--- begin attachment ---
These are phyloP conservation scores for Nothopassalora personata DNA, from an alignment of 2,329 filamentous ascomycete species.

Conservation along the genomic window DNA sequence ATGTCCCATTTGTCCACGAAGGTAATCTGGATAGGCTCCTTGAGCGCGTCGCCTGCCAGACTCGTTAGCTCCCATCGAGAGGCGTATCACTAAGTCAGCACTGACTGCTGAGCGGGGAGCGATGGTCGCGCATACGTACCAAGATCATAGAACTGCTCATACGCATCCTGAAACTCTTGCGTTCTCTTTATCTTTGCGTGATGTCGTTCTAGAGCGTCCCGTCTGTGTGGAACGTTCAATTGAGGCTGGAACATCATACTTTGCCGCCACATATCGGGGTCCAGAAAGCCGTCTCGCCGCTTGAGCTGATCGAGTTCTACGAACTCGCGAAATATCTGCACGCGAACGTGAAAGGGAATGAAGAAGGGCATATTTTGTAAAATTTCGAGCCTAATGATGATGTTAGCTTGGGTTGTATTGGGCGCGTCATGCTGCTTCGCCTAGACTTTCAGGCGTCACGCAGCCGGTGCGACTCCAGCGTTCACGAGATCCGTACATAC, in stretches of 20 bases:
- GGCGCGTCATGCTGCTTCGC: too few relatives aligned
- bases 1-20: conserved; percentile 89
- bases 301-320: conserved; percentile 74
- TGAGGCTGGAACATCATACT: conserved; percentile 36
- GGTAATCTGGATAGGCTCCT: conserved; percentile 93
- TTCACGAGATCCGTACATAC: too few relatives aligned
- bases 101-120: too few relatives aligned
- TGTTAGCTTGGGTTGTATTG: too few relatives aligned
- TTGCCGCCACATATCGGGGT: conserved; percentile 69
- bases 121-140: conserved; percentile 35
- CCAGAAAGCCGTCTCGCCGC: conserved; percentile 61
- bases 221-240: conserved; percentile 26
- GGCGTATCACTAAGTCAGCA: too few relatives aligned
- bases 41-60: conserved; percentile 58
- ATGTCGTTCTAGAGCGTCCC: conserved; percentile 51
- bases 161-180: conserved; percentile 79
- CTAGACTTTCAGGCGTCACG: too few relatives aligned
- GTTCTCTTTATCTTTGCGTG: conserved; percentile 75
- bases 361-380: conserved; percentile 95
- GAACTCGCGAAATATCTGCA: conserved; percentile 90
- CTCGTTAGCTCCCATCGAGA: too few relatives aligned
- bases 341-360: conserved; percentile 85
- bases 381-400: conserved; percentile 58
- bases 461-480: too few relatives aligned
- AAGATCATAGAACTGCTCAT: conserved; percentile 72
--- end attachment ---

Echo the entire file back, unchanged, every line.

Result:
These are phyloP conservation scores for Nothopassalora personata DNA, from an alignment of 2,329 filamentous ascomycete species.

Conservation along the genomic window DNA sequence ATGTCCCATTTGTCCACGAAGGTAATCTGGATAGGCTCCTTGAGCGCGTCGCCTGCCAGACTCGTTAGCTCCCATCGAGAGGCGTATCACTAAGTCAGCACTGACTGCTGAGCGGGGAGCGATGGTCGCGCATACGTACCAAGATCATAGAACTGCTCATACGCATCCTGAAACTCTTGCGTTCTCTTTATCTTTGCGTGATGTCGTTCTAGAGCGTCCCGTCTGTGTGGAACGTTCAATTGAGGCTGGAACATCATACTTTGCCGCCACATATCGGGGTCCAGAAAGCCGTCTCGCCGCTTGAGCTGATCGAGTTCTACGAACTCGCGAAATATCTGCACGCGAACGTGAAAGGGAATGAAGAAGGGCATATTTTGTAAAATTTCGAGCCTAATGATGATGTTAGCTTGGGTTGTATTGGGCGCGTCATGCTGCTTCGCCTAGACTTTCAGGCGTCACGCAGCCGGTGCGACTCCAGCGTTCACGAGATCCGTACATAC, in stretches of 20 bases:
- GGCGCGTCATGCTGCTTCGC: too few relatives aligned
- bases 1-20: conserved; percentile 89
- bases 301-320: conserved; percentile 74
- TGAGGCTGGAACATCATACT: conserved; percentile 36
- GGTAATCTGGATAGGCTCCT: conserved; percentile 93
- TTCACGAGATCCGTACATAC: too few relatives aligned
- bases 101-120: too few relatives aligned
- TGTTAGCTTGGGTTGTATTG: too few relatives aligned
- TTGCCGCCACATATCGGGGT: conserved; percentile 69
- bases 121-140: conserved; percentile 35
- CCAGAAAGCCGTCTCGCCGC: conserved; percentile 61
- bases 221-240: conserved; percentile 26
- GGCGTATCACTAAGTCAGCA: too few relatives aligned
- bases 41-60: conserved; percentile 58
- ATGTCGTTCTAGAGCGTCCC: conserved; percentile 51
- bases 161-180: conserved; percentile 79
- CTAGACTTTCAGGCGTCACG: too few relatives aligned
- GTTCTCTTTATCTTTGCGTG: conserved; percentile 75
- bases 361-380: conserved; percentile 95
- GAACTCGCGAAATATCTGCA: conserved; percentile 90
- CTCGTTAGCTCCCATCGAGA: too few relatives aligned
- bases 341-360: conserved; percentile 85
- bases 381-400: conserved; percentile 58
- bases 461-480: too few relatives aligned
- AAGATCATAGAACTGCTCAT: conserved; percentile 72